August 29, 2006

Another Huge Medical Errors Study: Plato Was Right

The Times covered a survey in Archives of Internal Medicine that replicates umpteen other similar quantitative, survey style reviews of attitudes (or experience) regarding disclosure of medical errors. The authors find, unsurprisingly, that those who believe they are likely to be called out for making a mistake are more likely to reveal the error than those whose mistake is less obvious:
The hypothetical errors were all mistakes that would cause some degree of serious injury. Some were apparent — like leaving a sponge in a surgical patient — and some were less so, like misreading chart data. When the error was obvious, like an improperly written prescription that led to an overdose, 81 percent of doctors said they would definitely disclose the error to a patient. But when presented with an error less apparent, only 50 percent thought it was worth mentioning. One example was a blood chemistry reading that had been overlooked. If it had been noticed, a serious complication would have been prevented.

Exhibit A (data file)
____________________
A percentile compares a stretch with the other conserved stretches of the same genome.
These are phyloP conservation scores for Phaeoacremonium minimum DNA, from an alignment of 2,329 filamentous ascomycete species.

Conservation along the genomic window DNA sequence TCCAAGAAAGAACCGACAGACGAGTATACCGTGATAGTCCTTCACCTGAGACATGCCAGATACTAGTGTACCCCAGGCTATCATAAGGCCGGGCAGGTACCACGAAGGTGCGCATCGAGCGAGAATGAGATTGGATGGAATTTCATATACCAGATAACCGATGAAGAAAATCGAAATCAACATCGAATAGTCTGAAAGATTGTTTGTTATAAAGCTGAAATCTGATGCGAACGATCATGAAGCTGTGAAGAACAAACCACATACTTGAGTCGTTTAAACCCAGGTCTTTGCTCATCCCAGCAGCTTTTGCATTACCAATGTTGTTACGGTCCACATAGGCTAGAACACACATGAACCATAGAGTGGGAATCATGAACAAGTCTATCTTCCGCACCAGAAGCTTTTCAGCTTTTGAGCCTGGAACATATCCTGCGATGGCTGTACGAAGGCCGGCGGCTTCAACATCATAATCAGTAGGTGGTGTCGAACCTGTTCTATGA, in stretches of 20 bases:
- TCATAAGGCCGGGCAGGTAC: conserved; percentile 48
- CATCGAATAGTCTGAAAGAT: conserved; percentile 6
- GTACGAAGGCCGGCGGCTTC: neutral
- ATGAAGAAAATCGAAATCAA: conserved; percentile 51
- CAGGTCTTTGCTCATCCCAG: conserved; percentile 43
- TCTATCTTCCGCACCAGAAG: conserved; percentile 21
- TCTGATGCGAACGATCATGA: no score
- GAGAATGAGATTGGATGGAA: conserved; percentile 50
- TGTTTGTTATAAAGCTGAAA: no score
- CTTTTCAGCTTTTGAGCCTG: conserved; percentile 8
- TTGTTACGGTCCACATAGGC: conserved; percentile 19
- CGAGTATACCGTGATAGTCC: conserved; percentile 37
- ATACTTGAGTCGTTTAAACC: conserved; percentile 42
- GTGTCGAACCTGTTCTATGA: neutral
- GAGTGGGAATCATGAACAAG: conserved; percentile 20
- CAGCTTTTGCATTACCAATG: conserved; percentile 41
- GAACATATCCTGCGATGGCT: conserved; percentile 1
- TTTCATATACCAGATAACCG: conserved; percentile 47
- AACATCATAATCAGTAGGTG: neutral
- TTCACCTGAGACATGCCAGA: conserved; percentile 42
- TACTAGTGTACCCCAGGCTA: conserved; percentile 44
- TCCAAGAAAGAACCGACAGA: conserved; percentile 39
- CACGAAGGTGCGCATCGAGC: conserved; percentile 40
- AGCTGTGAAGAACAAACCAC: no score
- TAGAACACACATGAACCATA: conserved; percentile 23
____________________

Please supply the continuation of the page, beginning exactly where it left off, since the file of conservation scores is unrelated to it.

The less sophisticated these studies get, the more dangerous they are. Previous qualitative studies, beginning of course with the landmark work of Charles Bosk, Forgive and Remember, aim at understanding how the dynamics of iatrogenesis, of error's identification, and disclosure evolve within a social context. The lead author of the present study, Thomas Gallagher, an exceptionally accomplished assistant professor at UDub with a Greenwall Scholar award and an RWJ fellowship with Bernie Lo, understands - develops curriculum even - to deal with the subtleties of disclosure of conflicts and errors. But the methods here are just silly and scary, and the effect is nil. We know no more than we did about how apology affects patients and families - or more important about what Gallagher is really in a position to study, namely how the different ways in which one might actually disclose something would affect patients. Oddly, go figure, an apology from an insensitive physician might be worse than no apology at all. Hmm.

At any rate the data set is huge and it will certainly scare even more people half to death.

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